From today’s Minneapolis Star-Tribune:
The Rev. Brian Herron of Zion Baptist Church in Minneapolis visited the state Capitol last week to urge restoration of voting rights to former felons immediately on their release from prison or jail.
It’s a personal cause for Herron. In 2001, he abruptly resigned from his seat on the Minneapolis City Council, pleaded guilty to extortion and went to federal prison for more than a year. The fall was sudden for the council member who seemed to know everyone in his south-central Minneapolis ward.
“It was the most painful thing for me to not be able to vote,” Herron said.
He said it wasn’t until two years after his release that he was off probation, paid his fines and allowed back to the polls.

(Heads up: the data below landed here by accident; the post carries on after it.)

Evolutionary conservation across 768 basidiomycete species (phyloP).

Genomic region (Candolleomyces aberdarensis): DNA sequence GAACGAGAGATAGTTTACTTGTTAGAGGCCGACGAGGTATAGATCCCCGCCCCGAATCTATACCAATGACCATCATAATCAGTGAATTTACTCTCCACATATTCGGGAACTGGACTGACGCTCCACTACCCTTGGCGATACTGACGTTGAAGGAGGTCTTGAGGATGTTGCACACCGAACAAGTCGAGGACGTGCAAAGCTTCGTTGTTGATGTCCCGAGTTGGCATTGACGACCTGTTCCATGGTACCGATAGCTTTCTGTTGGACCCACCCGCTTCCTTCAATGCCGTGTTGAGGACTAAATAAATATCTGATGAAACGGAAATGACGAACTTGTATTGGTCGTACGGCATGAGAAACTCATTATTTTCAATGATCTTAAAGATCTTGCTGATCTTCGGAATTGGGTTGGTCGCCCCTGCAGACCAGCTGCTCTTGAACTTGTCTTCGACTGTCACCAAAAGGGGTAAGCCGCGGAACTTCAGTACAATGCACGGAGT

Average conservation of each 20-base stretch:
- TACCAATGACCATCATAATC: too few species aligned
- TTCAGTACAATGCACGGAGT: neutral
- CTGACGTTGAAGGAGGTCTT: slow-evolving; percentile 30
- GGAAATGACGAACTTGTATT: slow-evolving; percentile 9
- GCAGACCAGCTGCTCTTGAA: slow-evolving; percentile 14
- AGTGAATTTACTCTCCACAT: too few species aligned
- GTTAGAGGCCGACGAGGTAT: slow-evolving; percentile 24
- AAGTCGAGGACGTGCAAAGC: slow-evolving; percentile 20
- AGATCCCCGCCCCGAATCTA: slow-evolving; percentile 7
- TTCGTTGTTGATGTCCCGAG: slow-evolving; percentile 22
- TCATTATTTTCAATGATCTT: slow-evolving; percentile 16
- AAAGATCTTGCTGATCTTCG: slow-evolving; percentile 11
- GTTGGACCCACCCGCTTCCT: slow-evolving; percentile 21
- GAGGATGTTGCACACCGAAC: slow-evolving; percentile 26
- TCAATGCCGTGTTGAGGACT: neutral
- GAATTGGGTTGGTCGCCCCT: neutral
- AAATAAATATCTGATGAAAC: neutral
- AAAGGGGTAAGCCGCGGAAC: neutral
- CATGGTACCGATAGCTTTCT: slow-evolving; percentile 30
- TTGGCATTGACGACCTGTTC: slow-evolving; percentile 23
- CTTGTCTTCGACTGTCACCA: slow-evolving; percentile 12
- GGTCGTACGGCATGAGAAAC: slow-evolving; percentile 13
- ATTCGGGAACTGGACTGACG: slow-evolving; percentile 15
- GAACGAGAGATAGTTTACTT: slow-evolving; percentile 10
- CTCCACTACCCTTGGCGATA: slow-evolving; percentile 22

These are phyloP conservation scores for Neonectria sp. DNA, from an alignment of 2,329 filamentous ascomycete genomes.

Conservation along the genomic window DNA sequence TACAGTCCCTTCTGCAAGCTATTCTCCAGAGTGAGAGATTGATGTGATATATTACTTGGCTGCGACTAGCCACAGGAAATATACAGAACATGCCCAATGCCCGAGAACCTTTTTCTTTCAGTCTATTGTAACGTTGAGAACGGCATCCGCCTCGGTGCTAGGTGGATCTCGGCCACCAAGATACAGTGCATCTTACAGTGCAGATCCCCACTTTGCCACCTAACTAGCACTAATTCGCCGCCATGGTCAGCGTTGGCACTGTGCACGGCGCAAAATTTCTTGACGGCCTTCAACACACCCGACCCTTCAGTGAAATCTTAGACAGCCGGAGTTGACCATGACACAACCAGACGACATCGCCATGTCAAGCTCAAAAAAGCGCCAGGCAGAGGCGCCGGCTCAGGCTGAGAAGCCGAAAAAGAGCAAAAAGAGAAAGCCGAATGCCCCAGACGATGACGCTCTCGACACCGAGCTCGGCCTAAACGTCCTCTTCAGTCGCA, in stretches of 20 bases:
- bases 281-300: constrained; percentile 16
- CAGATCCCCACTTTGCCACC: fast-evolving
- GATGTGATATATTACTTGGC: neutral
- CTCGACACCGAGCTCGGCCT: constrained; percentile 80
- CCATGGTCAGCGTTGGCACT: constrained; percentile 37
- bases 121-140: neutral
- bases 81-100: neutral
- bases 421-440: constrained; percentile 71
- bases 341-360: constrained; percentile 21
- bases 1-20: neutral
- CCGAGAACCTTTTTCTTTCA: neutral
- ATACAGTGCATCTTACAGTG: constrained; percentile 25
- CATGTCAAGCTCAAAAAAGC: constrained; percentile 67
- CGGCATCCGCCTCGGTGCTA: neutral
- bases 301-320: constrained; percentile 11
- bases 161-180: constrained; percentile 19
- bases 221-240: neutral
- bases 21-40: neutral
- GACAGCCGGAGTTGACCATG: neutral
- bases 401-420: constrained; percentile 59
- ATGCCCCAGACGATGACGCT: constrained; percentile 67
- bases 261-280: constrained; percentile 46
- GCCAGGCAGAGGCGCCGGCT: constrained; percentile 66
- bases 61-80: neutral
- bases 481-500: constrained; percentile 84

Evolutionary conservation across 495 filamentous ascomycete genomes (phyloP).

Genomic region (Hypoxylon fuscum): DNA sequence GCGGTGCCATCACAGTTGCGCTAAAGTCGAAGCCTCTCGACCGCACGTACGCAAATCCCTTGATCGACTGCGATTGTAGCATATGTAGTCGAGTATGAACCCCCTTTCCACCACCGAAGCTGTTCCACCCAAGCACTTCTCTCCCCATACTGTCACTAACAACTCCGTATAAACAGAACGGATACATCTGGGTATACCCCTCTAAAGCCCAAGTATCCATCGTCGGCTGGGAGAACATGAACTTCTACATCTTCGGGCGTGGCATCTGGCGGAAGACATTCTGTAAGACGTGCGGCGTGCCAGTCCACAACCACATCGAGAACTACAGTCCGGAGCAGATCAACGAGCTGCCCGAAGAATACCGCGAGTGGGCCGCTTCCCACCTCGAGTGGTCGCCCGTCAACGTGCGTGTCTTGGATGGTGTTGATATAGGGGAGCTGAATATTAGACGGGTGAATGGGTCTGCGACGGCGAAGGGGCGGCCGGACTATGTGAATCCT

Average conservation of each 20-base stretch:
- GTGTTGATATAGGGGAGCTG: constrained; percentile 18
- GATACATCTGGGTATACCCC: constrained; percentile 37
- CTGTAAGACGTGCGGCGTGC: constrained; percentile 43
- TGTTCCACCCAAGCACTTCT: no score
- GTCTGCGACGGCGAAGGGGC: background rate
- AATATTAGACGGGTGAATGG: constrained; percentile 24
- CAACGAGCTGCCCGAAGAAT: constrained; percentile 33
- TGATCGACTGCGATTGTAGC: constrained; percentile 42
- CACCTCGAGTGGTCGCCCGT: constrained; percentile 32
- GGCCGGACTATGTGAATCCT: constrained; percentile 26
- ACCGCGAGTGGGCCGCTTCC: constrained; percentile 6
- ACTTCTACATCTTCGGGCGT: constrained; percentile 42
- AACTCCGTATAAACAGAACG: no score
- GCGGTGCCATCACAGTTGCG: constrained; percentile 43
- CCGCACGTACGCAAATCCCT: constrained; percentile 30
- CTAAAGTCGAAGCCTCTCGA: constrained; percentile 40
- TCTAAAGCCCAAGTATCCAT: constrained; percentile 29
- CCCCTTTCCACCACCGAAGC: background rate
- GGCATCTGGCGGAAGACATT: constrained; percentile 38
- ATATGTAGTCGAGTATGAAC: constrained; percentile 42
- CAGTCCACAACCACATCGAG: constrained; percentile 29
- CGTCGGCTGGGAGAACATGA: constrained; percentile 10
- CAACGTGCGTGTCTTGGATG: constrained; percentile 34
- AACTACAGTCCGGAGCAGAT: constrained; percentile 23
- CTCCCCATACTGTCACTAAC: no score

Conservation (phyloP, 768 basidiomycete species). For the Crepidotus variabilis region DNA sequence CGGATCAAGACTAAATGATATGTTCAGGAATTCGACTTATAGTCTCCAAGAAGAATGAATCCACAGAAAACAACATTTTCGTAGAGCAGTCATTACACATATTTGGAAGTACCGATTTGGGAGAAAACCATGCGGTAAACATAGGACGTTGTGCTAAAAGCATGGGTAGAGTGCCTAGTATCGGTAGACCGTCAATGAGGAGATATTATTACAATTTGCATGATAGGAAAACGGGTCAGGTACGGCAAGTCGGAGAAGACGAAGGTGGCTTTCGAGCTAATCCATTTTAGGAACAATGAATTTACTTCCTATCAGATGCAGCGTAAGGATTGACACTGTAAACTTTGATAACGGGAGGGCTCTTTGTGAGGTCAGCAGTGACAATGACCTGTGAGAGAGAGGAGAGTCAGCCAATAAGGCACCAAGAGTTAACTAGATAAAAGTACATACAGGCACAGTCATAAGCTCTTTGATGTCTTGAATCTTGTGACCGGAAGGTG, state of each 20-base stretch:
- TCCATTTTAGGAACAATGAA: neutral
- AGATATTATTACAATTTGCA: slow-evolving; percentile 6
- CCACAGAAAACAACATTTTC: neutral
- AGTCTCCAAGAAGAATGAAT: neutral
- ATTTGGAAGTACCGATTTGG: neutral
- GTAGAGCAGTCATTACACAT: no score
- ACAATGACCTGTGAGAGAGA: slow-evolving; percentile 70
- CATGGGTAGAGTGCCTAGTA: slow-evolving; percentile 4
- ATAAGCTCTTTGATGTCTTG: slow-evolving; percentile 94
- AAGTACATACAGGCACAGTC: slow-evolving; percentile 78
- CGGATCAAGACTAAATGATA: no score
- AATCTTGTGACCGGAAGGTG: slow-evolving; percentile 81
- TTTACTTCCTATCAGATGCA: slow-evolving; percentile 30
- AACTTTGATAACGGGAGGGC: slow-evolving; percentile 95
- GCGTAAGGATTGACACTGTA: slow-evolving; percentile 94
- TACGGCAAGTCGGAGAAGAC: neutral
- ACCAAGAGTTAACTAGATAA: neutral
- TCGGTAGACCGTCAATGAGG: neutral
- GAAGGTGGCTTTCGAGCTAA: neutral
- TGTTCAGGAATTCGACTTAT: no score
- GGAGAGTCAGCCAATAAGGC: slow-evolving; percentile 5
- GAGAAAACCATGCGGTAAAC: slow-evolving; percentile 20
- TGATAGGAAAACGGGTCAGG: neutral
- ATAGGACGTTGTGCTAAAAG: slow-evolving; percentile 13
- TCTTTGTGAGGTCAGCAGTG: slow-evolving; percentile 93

That process, outlined by current state law, can last years if not decades.
The DFL majorities in the House and Senate back legislation to eliminate the wait. The House passed the bill 71-59 last week. Its companion bill, sponsored by Senate President Bobby Joe Champion, DFL-Minneapolis, is expected to pass soon. Gov. Tim Walz supports the move.
Supporters say that disenfranchising roughly 50,000 felons on parole or probation violates the core U.S. principle of no taxation without representation. They argue that many of the formerly incarcerated hold jobs, pay taxes and want to be involved in their communities.
Republicans overwhelmingly dislike the proposal, arguing that those who commit crimes, especially felonies, must face penalties.
“It matters to me. It matters to my family,” said Zeke Caligiuri, a Minneapolis resident who spent 22 years in prison and now works in community outreach. He described the formerly incarcerated as “the people who do the blue-collar work.”
Read the complete story here.